The climate and science of Glacier Bay National Park

Long a home for scientific research, Alaska's Glacier Bay National Park is the source of many a discovery and is a landscape of constant change.

As the site of one of the fastest known glacial retreats in the world, Glacier Bay National Park has always been a place of change. The first generation of scientists to head to Glacier Bay National Park seized a unique opportunity to document and study how landscapes and ecosystems change over time. As Alaska emerges as a bell-weather, signalling how life may change as our planet warms, Glacier Bay National Park now provides a living laboratory for a new generation of scientists, where they can watch, measure and seek to understand the challenges that may lie ahead, in a future, warmer world.

The tradition of scientific study is deeply rooted within Glacier Bay National Park. When the Scottish naturalist John Muir first visited in 1879, his goal was to study the region’s glaciers. He returned to the Bay in 1891 with his companion Harry Fielding Reid and together they made detailed notes and maps that became the foundations for centuries of future studies. The ecologist William S. Cooper began his studies in 1916, focusing on the process of plant succession, whereby sequential communities of plants and animals colonise virgin land, in this case land that had been recently exposed by the retreat of glaciers. In 1925, in response to Cooper’s work, Glacier Bay National Park was designated as a National Monument, officially set aside “for the scientific study of glacial behaviour and the development of flora and fauna in these virgin regions”.

Fast-forward to today, and science still lies at the heart of Glacier Bay National Park and Preserve. Fulltime scientists comprise some 25% of the park's 60+ full-time staff, however visiting scientists and academic teams from around the world also head to the park, to study natural processes as they play out in the waters, the landforms, the flora, and the fauna of the Bay. Today, scientific studies stretch across the full gamut of the park’s natural systems, ranging from studies focusing on microbial life in the depths of the fjords to broad-based studies documenting changes in glacial mass and extent.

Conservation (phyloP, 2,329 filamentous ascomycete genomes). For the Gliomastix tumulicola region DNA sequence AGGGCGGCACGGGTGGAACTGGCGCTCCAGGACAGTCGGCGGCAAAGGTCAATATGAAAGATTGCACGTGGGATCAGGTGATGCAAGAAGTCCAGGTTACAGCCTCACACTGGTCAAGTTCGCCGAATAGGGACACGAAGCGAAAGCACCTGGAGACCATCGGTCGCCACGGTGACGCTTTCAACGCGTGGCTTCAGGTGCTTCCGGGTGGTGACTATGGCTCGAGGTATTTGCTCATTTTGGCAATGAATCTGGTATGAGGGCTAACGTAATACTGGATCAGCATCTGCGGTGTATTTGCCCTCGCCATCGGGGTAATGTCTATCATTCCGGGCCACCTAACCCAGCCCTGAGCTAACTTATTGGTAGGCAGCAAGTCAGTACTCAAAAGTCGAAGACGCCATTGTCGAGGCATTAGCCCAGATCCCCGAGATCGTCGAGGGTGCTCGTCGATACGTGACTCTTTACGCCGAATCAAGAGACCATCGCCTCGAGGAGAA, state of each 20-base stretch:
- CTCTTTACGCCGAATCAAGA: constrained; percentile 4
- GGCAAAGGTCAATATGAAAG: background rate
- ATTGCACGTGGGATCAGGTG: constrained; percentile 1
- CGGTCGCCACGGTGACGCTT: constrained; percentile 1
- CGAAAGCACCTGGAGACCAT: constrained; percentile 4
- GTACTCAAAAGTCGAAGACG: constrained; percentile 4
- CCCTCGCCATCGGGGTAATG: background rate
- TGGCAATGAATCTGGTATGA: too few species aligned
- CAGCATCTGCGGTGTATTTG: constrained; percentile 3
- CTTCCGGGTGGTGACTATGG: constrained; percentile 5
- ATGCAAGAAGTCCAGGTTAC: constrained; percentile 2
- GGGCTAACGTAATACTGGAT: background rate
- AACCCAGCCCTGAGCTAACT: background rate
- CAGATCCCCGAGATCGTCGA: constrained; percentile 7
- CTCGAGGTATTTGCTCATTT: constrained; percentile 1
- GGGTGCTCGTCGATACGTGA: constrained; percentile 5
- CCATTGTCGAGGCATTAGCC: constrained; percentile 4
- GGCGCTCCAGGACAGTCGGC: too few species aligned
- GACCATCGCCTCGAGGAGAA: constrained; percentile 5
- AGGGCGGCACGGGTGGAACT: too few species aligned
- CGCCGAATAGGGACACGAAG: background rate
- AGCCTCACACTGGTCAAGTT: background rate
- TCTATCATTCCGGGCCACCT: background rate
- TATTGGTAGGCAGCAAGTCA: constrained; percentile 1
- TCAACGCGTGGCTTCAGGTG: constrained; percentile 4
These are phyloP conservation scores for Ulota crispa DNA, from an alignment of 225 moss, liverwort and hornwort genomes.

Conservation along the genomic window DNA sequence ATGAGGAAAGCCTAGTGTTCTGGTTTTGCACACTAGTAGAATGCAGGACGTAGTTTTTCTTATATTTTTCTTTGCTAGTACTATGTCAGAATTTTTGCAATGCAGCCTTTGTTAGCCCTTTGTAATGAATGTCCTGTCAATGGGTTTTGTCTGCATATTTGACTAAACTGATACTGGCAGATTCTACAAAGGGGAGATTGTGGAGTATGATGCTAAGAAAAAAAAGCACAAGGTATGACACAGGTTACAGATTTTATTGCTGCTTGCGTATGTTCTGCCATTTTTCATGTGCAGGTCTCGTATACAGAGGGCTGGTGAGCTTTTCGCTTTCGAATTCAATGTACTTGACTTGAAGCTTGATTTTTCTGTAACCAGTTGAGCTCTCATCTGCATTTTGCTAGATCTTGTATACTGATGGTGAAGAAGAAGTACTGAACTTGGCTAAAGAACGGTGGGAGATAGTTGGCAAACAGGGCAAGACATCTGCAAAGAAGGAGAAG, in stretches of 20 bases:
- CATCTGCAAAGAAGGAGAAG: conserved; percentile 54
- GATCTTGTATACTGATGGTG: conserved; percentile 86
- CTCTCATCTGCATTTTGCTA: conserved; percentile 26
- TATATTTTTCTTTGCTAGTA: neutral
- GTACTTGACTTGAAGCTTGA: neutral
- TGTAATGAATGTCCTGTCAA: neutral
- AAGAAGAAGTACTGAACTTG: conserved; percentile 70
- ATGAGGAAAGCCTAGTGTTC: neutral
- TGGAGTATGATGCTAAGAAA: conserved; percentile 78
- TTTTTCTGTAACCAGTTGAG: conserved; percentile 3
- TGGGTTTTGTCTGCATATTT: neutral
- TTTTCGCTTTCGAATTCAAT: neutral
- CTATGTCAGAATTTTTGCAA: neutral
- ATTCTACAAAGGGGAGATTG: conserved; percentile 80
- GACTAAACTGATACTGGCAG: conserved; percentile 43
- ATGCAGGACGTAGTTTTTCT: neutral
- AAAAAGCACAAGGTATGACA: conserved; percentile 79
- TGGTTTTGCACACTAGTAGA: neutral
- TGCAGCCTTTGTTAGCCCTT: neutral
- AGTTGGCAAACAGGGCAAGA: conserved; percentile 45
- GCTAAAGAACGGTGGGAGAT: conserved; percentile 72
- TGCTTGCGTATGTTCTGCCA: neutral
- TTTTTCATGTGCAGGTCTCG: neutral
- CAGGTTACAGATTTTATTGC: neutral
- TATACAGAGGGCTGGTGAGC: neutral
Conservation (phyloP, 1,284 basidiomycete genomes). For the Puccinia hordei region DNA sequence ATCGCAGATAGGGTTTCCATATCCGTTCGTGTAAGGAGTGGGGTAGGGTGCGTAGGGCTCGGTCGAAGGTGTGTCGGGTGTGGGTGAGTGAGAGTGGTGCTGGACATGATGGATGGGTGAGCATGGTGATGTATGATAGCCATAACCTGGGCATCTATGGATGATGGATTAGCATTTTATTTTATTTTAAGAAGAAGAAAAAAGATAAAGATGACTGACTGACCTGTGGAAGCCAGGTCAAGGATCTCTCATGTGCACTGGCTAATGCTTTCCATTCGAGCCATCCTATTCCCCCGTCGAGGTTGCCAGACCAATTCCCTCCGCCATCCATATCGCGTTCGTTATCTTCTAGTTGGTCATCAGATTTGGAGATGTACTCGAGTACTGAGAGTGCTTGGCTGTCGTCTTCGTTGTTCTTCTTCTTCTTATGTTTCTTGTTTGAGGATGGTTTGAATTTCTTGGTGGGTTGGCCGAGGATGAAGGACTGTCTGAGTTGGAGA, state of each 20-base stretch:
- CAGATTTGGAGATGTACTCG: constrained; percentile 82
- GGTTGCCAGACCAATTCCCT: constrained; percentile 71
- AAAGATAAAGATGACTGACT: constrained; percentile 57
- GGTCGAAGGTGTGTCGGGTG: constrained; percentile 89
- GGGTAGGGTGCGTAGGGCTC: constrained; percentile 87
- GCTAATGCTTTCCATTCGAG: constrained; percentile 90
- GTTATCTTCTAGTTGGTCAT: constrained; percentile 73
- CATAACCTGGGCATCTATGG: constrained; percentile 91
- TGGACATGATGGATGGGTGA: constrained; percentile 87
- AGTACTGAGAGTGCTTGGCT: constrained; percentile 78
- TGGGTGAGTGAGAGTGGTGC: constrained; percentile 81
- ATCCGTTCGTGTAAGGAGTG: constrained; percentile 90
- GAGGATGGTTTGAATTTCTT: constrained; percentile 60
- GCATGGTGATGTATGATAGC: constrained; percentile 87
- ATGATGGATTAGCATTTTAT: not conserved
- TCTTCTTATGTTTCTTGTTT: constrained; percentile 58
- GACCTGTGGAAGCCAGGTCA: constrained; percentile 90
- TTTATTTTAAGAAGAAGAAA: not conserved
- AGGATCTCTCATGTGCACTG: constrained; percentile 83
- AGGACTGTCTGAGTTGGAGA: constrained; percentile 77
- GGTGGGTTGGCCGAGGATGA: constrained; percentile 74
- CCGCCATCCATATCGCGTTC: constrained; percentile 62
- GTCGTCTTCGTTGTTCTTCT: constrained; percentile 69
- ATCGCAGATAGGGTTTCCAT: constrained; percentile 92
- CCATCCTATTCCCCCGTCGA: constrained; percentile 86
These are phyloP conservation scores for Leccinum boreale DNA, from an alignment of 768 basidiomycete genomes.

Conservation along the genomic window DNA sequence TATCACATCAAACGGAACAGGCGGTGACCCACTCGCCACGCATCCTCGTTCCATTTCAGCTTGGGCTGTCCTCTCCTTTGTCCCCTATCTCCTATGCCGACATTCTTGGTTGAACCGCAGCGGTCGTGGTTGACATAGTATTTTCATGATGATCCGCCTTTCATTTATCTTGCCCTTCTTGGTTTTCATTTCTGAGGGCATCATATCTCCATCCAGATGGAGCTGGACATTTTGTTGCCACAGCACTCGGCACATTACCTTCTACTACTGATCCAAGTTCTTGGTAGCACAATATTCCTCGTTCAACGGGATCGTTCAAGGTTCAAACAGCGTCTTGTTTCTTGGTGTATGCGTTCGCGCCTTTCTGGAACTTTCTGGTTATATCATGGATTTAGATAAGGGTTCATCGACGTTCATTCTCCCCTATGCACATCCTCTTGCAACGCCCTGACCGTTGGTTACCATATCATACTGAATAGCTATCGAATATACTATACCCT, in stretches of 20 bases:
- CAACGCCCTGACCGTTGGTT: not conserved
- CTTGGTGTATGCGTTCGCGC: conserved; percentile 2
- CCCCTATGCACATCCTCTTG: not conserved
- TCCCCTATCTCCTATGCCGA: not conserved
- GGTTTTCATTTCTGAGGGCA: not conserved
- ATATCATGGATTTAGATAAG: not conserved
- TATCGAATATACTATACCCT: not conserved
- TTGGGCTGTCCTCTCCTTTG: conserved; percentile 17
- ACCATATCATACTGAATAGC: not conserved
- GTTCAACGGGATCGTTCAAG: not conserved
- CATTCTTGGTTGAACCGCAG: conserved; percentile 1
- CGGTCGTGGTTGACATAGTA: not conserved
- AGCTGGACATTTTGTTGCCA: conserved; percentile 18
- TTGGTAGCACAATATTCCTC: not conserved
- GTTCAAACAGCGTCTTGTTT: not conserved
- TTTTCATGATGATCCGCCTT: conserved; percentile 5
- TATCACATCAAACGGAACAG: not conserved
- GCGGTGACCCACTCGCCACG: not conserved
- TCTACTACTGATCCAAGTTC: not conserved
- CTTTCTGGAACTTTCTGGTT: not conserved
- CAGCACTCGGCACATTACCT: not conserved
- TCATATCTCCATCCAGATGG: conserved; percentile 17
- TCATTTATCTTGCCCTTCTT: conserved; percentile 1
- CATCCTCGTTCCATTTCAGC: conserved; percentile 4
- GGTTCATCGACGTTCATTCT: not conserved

Currently, Glacier Bay National Park is at the forefront of research into how our changing climate may impact the natural world, especially within cooler regions such as Alaska. Within the park, receding glaciers are certainly the most visible signs of change. However this is a natural process, albeit increasing in speed as the climate warms.

For park biologists, more far-reaching concerns relate to how climate change may impact the underlying mechanisms and balance points that support and maintain the park’s ecosystems. Impacts may be wide-ranging: Increasing acidification within marine systems has the potential to impede the development of microscopic marine organisms that support extensive marine-based food webs. Higher volumes of freshwater run-off into streams and rivers within the park could alter river chemistry and hinder vital salmon runs, impacting whole swaths of marine and terrestrial plants and animals, and within shoreline forests, warmer over-wintering temperatures could extend the range of invasive pest species such as bark beetle, leading to tree die-off and increasing the risks of extensive forest fires.

Looking ahead, it will no doubt take the ingenuity and resourcefulness of future generations of scientists to meet and address these changes. But hopefully, the landscapes, seascapes and ice-scapes of Glacier Bay will provide both the inspiration and resources they will need to further our understanding of our planet’s natural systems and processes and continue the work of those early scientists who first explored the Park.

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